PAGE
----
Ok, enough talk. What exactly am I using now?

Nikon D700 – I went with the D700 over the D3 or D3x because the body weighs less. The D3 has a much larger and heavier body (and sturdier) but I wanted something smaller to carry. Because the sensors are exactly the same, I didn’t feel I was compromising much.

NIKKOR 70-300mm f/4.5-5.6GNIKKOR 70-300mm VR f/4.5-5.6G This lens is going to sort of replace the 18-200 VR lens I’ve been using for the last 4 years. There are two big differences: It can zoom out father and it isn’t as wide. The extra reach will come in handy, but losing the wide angle abilities on the same lens will be a bit of a sacrifice. This will give me an opportunity to try some wildlife photography, which I have always been bad at. It isn’t the fastest lens in the world, but I should be able to compensate a bit by shooting at higher ISOs.

Nikkor 14-24mm f/2.8GNikkor 14-24mm f/2.8G Given how they work with lenses, crop sensor cameras actually give you a bit of a boost in zoom and full sensor cameras give you a bit of boost with wide angle. I’m really excited to be using this lens with the D700. It is a great wide angle lens and I’m guessing it is going to be what I use most of the time if I’m just taking landscape or architecture shots.

Sigma 50mm f/1.4Sigma Normal 50mm f/1.4 I think everyone needs to have a 50mm lens in their bag. This will fill in the gap between the 24mm on my wide angle lens and the 70mm on my zoom. More importantly, it is very fast so I can use it for anything which requires a very shallow depth of field.

Oben CT-3420Oben CT-3420 Carbon Fiber Tripod My previous tripod was a Manfroto carbon fiber tripod with an aluminum ball head. It was far and way the heaviest largest thing I carried with me. It was so large that I had to pick my bags around what I could fit the tripod in. The Oben tripod is significantly lighter, has a much smaller head and it folds in such away that it is much smaller. I could probably put it in a carry on bag if I had to. Yet, it still feels extremely sturdy. The weight gain in my lenses is more than compensated by carrying a slighter tripod.

Tenba Shootout BackpackTenba Shootout BackpackThe quest for a good camera bag is never ending. For me, it has to hold more than camera gear, it has to hold most of my computer equipment too.

Other Gear

Nikon SB-900 Flash I don’t use my flash nearly as much as I should, but I’d like to change that.

Gary Fong Lightsphere Collapsible Inverted Dome Diffuser Flashes can be great, but harsh light isn’t. The diffuser is light and takes up little space in my bag.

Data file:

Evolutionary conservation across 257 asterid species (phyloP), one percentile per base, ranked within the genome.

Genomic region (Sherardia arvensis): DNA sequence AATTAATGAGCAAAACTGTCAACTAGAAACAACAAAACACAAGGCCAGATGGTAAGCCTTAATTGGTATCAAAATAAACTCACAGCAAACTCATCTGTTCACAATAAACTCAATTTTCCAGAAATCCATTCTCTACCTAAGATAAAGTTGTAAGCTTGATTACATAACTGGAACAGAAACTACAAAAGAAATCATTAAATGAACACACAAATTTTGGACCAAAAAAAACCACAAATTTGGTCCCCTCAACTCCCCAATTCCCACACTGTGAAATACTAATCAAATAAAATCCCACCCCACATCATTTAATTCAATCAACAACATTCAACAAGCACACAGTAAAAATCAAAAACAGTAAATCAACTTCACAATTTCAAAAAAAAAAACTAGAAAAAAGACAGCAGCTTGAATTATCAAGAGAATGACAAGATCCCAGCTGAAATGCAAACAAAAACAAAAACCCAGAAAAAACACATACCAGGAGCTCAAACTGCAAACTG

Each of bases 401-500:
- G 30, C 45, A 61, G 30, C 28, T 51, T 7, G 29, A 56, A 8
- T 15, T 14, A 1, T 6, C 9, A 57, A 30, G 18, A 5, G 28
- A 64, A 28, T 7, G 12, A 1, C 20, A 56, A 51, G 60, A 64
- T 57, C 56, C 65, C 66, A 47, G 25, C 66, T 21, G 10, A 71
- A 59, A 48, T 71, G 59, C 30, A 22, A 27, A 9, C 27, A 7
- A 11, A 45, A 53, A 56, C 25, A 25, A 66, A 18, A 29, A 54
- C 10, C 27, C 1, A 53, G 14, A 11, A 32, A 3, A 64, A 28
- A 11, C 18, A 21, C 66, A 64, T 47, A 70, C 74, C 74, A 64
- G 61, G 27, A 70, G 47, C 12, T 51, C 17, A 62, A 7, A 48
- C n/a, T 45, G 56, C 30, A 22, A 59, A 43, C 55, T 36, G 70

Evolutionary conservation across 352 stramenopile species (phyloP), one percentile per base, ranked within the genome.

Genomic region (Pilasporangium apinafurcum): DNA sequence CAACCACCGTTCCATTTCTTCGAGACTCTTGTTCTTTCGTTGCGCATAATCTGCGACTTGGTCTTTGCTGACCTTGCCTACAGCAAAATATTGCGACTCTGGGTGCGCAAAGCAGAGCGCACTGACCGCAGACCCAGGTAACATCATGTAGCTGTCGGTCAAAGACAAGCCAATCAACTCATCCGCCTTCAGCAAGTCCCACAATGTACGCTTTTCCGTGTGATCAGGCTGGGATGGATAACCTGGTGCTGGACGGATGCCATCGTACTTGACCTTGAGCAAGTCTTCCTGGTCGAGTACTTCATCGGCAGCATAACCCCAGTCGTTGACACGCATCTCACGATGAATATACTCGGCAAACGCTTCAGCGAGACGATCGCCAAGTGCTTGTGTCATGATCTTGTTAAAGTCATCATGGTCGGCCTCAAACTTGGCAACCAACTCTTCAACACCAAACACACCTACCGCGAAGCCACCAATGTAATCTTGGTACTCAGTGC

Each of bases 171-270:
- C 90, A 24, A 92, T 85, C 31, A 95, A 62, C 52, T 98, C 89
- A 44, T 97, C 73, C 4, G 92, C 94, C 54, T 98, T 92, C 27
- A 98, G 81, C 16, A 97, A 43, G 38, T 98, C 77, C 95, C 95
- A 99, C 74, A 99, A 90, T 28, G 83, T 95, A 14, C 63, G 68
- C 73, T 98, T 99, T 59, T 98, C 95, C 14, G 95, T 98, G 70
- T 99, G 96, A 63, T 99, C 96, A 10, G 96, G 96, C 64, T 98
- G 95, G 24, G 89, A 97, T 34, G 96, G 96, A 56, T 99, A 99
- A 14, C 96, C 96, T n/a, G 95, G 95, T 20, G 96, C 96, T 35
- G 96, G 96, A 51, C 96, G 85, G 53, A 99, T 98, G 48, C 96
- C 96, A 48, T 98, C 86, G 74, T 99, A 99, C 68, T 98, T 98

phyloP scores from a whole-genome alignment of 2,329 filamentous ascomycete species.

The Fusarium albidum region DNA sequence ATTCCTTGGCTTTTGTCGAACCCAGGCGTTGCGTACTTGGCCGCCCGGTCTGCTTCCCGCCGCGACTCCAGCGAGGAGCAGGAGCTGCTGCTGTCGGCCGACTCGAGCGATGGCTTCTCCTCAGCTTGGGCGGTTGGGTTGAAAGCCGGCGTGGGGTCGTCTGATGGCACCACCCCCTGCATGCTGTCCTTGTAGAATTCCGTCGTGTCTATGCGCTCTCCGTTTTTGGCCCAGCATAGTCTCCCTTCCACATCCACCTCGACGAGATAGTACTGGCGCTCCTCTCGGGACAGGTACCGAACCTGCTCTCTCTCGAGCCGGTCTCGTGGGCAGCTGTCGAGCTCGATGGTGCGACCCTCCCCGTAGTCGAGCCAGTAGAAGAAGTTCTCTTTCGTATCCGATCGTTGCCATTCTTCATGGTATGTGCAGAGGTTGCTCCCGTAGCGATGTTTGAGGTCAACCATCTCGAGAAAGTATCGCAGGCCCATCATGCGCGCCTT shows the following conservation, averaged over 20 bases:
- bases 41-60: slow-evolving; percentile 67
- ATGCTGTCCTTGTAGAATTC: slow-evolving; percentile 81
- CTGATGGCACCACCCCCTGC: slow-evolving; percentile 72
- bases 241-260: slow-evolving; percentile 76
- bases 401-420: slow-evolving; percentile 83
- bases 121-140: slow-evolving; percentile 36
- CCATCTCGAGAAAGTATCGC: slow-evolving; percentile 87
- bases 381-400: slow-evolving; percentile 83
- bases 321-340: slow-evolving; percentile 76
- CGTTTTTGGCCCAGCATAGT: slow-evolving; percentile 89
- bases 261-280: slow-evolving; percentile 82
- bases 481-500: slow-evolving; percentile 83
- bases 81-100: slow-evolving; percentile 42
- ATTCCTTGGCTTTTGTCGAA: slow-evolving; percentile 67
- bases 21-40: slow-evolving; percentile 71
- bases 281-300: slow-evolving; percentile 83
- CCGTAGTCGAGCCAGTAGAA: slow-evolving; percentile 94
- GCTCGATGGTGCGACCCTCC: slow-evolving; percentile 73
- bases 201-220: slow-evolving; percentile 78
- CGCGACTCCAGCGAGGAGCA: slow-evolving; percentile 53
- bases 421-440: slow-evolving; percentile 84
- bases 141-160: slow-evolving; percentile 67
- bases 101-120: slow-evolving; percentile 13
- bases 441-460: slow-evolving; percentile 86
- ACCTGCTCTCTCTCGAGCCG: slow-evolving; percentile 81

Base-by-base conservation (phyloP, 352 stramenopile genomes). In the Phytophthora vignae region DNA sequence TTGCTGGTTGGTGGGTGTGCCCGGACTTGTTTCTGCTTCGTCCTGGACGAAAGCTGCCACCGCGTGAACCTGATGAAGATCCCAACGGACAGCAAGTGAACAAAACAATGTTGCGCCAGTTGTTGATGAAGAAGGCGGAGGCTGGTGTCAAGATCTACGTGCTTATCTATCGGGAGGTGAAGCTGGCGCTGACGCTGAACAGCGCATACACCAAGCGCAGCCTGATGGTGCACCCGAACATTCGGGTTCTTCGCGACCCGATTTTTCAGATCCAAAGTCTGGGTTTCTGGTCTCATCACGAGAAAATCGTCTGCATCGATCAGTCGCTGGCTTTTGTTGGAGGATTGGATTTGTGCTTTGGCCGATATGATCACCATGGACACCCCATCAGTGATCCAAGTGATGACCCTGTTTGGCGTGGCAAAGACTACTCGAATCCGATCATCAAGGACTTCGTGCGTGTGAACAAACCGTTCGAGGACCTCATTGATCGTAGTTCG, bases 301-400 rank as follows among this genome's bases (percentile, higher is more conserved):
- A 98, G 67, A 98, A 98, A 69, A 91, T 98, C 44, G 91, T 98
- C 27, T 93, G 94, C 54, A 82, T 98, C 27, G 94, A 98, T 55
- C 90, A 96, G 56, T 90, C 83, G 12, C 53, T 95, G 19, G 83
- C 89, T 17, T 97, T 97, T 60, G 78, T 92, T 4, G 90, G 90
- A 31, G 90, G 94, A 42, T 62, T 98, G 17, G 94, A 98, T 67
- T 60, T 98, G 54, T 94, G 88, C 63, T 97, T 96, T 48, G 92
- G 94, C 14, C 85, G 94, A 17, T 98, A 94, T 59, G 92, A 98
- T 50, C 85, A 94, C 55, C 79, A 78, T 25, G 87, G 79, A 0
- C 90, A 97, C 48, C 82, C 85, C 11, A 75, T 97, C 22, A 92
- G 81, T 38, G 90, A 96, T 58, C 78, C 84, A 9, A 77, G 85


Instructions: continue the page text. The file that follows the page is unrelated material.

15″ MacBook Pro I purchased this computer in Vietnam and have been using it every since. Editing photos on the road is a bit of a pain, but necessary.

Adobe Lightroom 3 Since I moved from editing photos in Photoshop to Lightroom, it has improved my productivity dramatically.

Adobe Photoshop CS5 Moving to Lightroom has removed most of the need I had for Photoshop, but there are still a few things I need it for.

I’ll be creating a permanent page which lists all the gear I carry, photography and otherwise, and will be updating it as I

  • 22 Comments... What's your take?

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  1. Just wondering when you will be posting about your upgrade in photography gear . . . .

  2. Prashikchand says:

    …convincing details.Iam thinking of starting with Nikon d3200 with 18-55 vr lenses.I would like a feed back so that I could improve on it and gear up.

  3. Still using your D700? Would you consider moving to a “system camera” now like the Olympus OM-D or Fuji X-Pro 1? Just curious what your thoughts are.

  4. Jehzeel says:

    The Tenba camera bag looks good. I think I’ll buy one of those in eBay. Just stumbled upon here searching for camera bags. :)

  5. I am surprised that you don’t find the need for a 2nd body. I am planning to do some extensive travel and I am a photographer,and I have the D300 and am looking to buy the D3, and plan to continue to carry both bodies around. Tell me your thoughts on this. Your photos are fabulous by the way.

    • Gary says:

      Because I am always on the road, the weight and space of a 2nd body and 2 sets of lenses doesn’t make it practical. I’m already over weight for most flights with my carry on. Bring even more gear would give me a back ache.

  6. This is a great post, but raises an additional question for me. If you have an entire backpack dedicated to your camera gear and laptop, how do you carry all the rest of your gear?